I am not one to pick favorites. Those who know me well know that I don't have a favorite movie or artist or bottle of wine...I like a lot of things and have trouble with superlatives. "This is better than that" is no sweat, but when it comes to "this is the best and better than all the rest," whoa, please don't make me go there. So when I say that I had the best bite of food that I've ever eaten at Frantzen in Stockholm, it's a BFD and I want everyone I know to know.
Frantzen, ranked #31 on the San Pellegrino World’s Fifty Best Restaurants, is a 19-seat jewel tucked into the twinkling, cobblestoned, maze of Stockholm’s Gamla Stan (Old Town) neighborhood. And while it’s a spot that globe-trotting foodies seek out for two-Michelin-star Scandinavian food, it hasn’t yet been glorified by documentary filmmakers for the edification of a mass American market. In planning our vacation, Chris and I had agreed that our “special meal out” would be at the Chef’s Table profiled, #25 ranked, Faviken in Jarpen, Sweden, about 7 hours’ drive north of Stockholm. One epic dining experience seemed like enough to me, yet on the flight from Iceland to Sweden, I caught Chris trying to get a reservation at Frantzen. It was booked solid, but he tenaciously emailed the restaurant to request a spot on their waiting list for our last night in the country. “If it’s meant to be, we’ll get a table.”
And get a table, we did. We actually got the best seats in the house – front and center at the kitchen-side counter – on a late reservation which meant that we were last guests in the joint. The twenty-something course meal – from the moment we were greeted by name by a tall Mr. Jeeves type character on the street outside the door to the last bite from the signature box of sweets – skirted the line between yummy and magical. For all intents and purposes, the best thing I’ve ever eaten was a pile of vegetables and a drizzle of crème fraiche. It sounds like a salad, but it was transcendent.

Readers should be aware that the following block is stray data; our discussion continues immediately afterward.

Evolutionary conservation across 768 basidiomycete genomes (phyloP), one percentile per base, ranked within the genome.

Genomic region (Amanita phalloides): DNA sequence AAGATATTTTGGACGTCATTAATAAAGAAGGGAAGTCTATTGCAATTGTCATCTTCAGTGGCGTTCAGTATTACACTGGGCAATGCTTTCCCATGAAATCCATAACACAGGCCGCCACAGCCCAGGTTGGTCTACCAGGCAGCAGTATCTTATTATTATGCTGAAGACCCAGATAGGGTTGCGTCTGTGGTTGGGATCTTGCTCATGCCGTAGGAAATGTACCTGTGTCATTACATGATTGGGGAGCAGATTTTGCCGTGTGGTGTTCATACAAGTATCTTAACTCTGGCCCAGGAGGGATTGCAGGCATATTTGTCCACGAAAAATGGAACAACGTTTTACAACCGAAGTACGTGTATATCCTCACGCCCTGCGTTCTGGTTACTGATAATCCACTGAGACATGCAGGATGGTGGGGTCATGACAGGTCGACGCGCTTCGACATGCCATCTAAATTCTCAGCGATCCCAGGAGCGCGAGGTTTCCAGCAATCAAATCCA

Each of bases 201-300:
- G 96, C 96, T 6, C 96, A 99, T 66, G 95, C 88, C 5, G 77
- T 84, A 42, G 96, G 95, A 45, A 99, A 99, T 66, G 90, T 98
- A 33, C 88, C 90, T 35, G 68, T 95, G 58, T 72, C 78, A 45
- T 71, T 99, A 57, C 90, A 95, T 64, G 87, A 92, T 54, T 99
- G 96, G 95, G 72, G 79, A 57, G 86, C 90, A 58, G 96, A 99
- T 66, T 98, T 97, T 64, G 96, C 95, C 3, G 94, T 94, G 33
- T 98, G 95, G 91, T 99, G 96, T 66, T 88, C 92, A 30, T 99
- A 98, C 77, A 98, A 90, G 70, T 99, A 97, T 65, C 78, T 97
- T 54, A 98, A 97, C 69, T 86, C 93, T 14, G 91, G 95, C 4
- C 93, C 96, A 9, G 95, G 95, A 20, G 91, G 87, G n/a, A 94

Frantzen calls the dish “Satio Tempestas” which, loosely translated, means “satisfaction of the season.” It is the only dish which remains on the ever-changing menu year-round because it is a plate that changes with the seasons to mirror the bounty of vegetables, herbs and flowers grown in the chef’s two gardens. The Satio Tempestas that we ate was a veritable jubilee of forty (yes, 40) ingredients, that gave form to a type of culinary expertise, patience, and an understanding of flavors that stopped me in my tracks. The elements of the dish were prepared individually using a variety of techniques meant to enhance the raw materials (oh the prep work involved!) and were plated with the utmost Scandinavian care for balanced taste and texture. Delicate yellow leaves, tender ruby red beets, unctuous buttery shallots, vinegary artichokes, and crispy baked kale played together with dozens of other morsels to proclaim an ode to the autumn harvest. VEGETABLES! Even now, thinking about eating forty ingredients makes my head spin, but the resulting simple harmony of bite after bite was what made Frantzen’s Satio Tempestas the Best Thing Ever.